An observational study to assess health care workers tobacco cessation practises, views, resources, constraints, and education, as well as their perceived need for such training
Khan Shanawaz and Khan Saima Rais
To assess the health care workers practice perspectives barriers and need for the training related to tobacco cessation.
Methods: A cross-sectional descriptive study was conducted among all the health care workers of Birsa Munda Tribal University, Renton Village, Rajpipala, Gujarat, India, from May 2018 to April 2019. A pre-tested, pre-structured self-administered questionnaire was delivered in person to all health care workers. The study included all health care workers that had contact with smokers, as well as patients who were interviewed to assess their smoking status, willingness to quit, and counselling by health care workers using a pre-structured oral questionnaire.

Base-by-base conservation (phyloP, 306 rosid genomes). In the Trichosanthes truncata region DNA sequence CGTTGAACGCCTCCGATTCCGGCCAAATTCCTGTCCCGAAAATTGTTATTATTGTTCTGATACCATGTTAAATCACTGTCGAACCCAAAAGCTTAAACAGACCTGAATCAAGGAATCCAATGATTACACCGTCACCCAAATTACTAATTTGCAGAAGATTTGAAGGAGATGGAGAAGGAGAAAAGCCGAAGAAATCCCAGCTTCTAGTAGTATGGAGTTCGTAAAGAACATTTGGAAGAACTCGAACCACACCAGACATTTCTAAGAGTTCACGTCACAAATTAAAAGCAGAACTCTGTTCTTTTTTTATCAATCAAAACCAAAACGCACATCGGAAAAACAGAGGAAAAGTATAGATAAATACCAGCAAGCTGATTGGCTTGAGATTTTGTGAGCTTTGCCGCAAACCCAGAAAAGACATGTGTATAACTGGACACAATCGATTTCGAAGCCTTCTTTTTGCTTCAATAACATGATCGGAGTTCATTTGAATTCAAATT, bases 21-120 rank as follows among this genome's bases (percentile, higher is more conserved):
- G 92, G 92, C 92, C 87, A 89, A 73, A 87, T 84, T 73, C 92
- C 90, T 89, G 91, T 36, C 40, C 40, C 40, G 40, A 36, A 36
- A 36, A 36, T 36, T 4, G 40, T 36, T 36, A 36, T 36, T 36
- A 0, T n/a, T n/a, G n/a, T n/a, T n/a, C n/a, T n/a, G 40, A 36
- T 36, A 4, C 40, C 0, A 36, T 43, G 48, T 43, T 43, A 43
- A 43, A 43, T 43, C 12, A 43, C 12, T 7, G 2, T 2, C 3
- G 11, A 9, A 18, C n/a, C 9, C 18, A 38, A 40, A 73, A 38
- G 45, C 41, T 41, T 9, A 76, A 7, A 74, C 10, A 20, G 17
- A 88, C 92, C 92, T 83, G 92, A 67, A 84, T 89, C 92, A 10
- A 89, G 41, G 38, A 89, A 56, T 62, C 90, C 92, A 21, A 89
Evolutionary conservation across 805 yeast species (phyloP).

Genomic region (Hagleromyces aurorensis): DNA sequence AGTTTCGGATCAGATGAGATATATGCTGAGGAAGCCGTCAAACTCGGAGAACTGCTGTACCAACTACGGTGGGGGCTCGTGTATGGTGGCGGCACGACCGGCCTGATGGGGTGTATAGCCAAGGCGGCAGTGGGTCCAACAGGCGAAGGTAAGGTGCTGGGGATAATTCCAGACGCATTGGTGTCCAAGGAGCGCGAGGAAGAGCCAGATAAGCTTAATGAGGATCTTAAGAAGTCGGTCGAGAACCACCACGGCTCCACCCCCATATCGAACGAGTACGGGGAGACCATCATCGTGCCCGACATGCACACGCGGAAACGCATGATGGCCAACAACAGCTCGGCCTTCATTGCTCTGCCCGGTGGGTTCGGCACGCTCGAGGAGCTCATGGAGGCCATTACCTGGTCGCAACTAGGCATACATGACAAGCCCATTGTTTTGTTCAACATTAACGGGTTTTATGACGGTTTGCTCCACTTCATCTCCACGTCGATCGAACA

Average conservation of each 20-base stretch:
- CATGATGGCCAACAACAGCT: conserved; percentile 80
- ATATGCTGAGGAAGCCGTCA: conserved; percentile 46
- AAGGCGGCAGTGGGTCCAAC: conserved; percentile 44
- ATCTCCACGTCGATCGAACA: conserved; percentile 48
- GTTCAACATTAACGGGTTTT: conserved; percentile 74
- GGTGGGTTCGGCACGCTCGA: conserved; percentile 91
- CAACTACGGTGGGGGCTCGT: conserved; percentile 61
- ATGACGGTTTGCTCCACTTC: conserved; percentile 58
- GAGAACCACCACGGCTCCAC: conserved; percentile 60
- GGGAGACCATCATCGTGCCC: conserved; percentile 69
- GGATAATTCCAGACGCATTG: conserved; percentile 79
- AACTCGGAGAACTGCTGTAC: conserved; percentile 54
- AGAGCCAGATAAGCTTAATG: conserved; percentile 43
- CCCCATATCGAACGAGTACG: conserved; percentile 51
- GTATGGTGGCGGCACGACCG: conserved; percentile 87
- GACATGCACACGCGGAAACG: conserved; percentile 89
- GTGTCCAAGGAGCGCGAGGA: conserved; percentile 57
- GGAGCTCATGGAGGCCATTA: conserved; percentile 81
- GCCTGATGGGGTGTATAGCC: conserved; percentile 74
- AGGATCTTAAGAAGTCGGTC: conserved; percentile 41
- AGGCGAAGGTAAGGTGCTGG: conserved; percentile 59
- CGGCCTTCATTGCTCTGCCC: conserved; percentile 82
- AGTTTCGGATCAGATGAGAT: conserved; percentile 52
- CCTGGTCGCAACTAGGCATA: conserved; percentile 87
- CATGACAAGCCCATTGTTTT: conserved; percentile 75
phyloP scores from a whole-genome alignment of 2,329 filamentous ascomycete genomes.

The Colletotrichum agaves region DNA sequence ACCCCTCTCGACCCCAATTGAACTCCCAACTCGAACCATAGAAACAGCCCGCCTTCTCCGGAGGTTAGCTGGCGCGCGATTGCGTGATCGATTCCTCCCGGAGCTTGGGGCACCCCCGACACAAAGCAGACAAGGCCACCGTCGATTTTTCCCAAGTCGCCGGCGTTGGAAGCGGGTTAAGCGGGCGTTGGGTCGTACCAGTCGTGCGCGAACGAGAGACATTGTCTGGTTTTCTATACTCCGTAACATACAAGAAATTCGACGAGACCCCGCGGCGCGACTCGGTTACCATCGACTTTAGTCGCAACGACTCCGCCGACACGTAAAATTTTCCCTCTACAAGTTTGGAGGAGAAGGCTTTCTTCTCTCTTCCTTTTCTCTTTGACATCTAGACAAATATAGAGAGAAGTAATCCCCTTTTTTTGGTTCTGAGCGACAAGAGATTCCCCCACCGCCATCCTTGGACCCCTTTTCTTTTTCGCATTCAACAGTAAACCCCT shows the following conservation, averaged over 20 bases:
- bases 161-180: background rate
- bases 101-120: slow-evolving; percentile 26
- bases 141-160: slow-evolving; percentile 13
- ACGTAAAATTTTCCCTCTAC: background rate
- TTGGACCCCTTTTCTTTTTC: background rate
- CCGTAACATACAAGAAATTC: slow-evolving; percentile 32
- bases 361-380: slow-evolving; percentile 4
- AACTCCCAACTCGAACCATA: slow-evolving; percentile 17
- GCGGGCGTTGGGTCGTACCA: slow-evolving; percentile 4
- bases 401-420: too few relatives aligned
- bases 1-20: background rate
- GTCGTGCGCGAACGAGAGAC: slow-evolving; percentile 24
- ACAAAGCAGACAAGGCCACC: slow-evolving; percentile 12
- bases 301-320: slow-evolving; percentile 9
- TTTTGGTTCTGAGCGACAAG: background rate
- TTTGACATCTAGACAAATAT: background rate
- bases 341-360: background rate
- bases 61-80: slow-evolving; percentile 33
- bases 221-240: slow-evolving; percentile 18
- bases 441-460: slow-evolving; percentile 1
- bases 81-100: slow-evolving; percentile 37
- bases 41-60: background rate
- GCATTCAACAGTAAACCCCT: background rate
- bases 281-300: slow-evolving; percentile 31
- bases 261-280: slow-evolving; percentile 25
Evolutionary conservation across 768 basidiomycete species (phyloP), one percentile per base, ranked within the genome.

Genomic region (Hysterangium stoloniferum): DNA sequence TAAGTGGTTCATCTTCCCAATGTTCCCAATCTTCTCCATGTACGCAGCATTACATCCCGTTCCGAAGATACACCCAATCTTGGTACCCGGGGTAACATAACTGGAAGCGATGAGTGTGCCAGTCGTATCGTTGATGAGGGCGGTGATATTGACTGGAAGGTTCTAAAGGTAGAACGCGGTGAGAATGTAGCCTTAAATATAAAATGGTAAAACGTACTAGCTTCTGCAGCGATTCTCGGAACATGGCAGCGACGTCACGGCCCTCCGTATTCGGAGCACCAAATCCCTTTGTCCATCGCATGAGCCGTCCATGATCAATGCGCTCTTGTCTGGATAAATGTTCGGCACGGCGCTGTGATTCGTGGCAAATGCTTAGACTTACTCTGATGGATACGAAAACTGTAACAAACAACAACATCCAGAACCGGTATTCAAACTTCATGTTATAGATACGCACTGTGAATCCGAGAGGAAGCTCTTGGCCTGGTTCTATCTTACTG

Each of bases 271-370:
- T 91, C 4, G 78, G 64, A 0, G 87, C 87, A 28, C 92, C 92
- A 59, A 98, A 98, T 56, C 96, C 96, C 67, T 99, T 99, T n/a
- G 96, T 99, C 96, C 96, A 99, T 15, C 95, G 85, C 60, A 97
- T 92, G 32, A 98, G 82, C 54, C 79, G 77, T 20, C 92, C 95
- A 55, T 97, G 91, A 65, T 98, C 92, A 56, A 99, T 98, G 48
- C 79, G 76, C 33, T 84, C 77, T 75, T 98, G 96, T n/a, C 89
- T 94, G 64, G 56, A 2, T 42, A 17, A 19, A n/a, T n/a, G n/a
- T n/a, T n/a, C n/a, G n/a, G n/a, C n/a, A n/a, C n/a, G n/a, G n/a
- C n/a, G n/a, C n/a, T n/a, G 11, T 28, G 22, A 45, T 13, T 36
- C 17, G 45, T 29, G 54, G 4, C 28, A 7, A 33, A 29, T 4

Results: Almost 86 percent of health care workers stated they inquire about patients' smoking habits, but just 50 percent claimed they assess their patients' readiness to quit smoking. 32 percent assisted patients in quitting smoking, and 28 percent scheduled follow-up appointments. All agreed that it is their responsibility to assist, inspire, discuss, communicate with, refer, and monitor patients who smoke in order for them to quit smoking.
Conclusions: The majority of health care workers thought that they play a critical role in cigarette cessation efforts. The study revealed a need for smoke cessation recommendations to be followed and reinforced.